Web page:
Brooks

The chill factor – winter running training

A nice crisp winters day is actually one of my favourite times of year to run. I would much rather run on soft snow through a field than trek around the London marathon in searing heat and humidity. OK there are times when the blanket scenario seems very appealing but once you get wrapped up and out there its not too bad after all. It can clear your head and focus your thoughts, and usually everywhere is quiet! Christmas day morning is one of my favourite times to run for this reason. And of course you feel that you can enjoy the festivities later in the day guilt free! Its that time of year when you want to snuggle underneath a fleecy blanket and not come out until Spring but the fitness you have worked for all year would not thank you for that. Fitness deteriorates very quickly, within just seven days of not training blood volume decreases which affects your ability to perform aerobic work. After just three to six weeks of not training, fitness can drop to pre-training levels, this in itself is enough to get me out of the door, whatever the weather. So this article includes a some tips and advice to keep you moving through the winter weather.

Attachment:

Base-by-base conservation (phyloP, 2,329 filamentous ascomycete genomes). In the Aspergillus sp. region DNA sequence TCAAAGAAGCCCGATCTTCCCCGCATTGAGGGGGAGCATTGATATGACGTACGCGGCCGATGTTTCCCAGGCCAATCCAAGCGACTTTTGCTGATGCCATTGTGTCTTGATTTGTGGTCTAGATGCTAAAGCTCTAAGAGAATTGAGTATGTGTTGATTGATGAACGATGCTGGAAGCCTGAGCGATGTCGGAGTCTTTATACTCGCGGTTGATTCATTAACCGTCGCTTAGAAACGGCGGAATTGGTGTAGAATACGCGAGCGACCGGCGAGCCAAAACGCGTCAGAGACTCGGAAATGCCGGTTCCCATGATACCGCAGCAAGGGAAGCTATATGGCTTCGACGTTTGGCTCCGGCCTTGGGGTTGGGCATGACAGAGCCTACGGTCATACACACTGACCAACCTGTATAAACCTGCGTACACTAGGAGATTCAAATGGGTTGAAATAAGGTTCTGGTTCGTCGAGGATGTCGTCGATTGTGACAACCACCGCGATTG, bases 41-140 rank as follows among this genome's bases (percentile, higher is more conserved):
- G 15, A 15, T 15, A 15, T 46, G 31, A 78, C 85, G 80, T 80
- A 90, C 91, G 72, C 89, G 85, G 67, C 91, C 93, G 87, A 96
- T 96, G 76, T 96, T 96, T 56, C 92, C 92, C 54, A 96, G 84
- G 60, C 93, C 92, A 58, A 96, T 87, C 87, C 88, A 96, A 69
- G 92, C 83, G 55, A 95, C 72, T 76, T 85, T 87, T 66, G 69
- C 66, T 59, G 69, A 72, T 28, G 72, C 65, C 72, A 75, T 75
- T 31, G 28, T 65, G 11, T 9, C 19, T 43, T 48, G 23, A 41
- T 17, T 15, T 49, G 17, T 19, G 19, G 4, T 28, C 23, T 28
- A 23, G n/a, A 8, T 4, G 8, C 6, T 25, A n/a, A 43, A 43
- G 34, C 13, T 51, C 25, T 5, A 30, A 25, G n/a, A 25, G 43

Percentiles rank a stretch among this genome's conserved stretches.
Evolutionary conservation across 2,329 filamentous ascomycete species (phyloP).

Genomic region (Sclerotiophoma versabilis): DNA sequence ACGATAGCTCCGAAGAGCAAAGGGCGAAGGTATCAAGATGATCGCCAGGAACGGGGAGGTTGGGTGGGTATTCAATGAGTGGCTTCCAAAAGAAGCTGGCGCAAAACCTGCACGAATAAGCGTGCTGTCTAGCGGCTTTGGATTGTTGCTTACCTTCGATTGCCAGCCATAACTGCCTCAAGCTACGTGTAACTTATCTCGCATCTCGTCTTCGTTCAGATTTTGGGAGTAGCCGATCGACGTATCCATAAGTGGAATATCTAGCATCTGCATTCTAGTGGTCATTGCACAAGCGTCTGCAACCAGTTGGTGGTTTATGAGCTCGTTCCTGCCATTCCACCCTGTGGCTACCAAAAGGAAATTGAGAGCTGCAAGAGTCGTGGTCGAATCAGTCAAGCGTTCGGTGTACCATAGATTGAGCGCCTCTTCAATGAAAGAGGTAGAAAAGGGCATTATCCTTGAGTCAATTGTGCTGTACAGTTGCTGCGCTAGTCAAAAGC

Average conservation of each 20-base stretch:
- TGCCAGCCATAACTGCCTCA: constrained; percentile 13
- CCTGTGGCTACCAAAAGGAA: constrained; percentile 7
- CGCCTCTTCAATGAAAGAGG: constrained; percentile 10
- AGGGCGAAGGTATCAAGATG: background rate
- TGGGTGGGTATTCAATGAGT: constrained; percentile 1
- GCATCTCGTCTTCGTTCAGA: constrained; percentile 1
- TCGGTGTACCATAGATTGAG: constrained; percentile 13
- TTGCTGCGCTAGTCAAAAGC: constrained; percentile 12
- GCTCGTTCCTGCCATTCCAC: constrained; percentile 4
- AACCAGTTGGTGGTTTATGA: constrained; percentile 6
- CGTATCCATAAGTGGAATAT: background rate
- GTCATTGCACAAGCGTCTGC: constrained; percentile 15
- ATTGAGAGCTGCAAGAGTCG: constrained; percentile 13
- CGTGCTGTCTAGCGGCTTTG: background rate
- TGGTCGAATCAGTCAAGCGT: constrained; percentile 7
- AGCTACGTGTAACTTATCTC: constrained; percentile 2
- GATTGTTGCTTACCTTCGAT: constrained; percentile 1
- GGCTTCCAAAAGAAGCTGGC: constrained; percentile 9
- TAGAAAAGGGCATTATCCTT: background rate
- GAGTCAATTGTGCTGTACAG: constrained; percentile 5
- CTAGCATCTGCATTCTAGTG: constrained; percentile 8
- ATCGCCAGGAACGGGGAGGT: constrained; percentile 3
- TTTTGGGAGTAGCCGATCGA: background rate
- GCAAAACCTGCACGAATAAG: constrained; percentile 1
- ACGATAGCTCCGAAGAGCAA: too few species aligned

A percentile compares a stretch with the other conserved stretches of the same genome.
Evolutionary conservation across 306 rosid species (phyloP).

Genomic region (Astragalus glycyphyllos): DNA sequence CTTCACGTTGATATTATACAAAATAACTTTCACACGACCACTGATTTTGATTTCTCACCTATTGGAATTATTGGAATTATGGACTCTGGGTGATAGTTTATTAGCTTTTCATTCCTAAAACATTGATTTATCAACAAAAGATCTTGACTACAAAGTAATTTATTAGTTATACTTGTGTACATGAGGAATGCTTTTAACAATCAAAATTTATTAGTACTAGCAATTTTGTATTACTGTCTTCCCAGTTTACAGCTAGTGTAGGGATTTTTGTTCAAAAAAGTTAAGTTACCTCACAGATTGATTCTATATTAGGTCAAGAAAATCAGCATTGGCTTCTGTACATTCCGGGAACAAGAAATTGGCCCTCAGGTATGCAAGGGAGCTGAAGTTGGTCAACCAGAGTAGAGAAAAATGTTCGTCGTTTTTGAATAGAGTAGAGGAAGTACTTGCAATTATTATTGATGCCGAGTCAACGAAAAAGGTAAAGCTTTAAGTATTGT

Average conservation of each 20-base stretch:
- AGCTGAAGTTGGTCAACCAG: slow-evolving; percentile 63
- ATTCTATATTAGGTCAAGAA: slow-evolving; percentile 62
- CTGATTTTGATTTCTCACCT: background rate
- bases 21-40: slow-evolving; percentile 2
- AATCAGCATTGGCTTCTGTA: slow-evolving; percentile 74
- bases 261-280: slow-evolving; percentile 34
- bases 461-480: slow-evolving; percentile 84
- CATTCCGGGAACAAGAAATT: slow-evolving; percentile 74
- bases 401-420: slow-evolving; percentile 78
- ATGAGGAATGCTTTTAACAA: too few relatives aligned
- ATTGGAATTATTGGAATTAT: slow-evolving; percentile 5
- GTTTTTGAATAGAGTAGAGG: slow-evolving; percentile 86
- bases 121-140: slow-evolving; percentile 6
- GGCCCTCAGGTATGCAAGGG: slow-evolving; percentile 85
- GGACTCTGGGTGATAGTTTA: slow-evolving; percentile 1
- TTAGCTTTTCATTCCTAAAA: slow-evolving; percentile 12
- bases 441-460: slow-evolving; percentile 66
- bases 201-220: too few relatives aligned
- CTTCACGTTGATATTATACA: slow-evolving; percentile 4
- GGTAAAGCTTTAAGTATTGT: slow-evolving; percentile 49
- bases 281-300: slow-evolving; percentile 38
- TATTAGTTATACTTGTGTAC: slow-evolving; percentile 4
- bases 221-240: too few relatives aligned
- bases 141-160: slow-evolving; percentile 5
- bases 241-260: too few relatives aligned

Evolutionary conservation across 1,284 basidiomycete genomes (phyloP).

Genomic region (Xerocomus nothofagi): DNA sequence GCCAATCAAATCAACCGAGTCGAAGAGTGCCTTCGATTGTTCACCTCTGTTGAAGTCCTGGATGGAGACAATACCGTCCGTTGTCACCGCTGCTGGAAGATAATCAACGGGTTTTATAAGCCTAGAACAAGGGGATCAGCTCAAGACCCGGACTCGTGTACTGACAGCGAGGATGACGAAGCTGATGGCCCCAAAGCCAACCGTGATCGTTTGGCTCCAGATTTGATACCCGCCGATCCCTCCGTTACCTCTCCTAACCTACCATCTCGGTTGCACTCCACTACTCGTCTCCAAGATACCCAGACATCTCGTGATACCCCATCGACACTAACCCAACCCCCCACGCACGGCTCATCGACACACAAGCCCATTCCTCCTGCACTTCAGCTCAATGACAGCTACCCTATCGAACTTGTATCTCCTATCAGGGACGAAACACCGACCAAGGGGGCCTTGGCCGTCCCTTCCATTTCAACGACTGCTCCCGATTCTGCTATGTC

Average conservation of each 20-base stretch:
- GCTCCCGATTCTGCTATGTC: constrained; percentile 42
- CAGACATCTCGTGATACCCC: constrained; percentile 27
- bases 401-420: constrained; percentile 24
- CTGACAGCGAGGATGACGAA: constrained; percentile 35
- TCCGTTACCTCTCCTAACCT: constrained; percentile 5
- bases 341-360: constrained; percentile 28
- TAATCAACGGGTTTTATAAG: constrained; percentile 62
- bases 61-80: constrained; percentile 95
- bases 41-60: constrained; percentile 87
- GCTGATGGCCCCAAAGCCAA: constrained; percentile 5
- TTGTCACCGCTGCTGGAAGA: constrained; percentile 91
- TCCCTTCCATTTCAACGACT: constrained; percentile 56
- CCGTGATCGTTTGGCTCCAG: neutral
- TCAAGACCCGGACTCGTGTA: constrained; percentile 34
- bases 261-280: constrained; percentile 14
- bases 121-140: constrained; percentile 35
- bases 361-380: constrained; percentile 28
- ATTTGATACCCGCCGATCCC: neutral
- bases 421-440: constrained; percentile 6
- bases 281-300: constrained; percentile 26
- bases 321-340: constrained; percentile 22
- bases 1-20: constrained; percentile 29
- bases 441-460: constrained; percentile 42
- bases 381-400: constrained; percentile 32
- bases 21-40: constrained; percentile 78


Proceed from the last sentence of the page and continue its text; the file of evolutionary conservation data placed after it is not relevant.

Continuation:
By | December 4th, 2010|Articles|0 Comments

Be seen not heard – High visibility kit

Well, winter is on it's way and the nights are drawing in. I actually love this time of year and enjoy running in the cold and dark. Whether it is wet, windy, cold, frosty or just dull outside many of us pull on our trainers and set off up the road for our daily fix. At times it is hard to get your warm cosy self out of the door but every time we return we are glad we did it (unless we fall on the ice and get injured). The most important issue to think about when heading off into the dark is safety. High visibility kit is a must for all runners, in fact for anyone out at night who may be on the road. I have had countless near misses with cyclists dressed head to toe in black, with no lights on their bikes, and that is just when I am running. Cyclists or runners dressed in dark clothes would have no chance to be seen by a driver. Wearing brightly coloured clothing or reflective kit when you are on those early morning or evening runs really is essential. It allows motorists to see you clearly and allows you to run with the peace of mind that you know you are as safe as you can be.

By | October 27th, 2010|Articles|0 Comments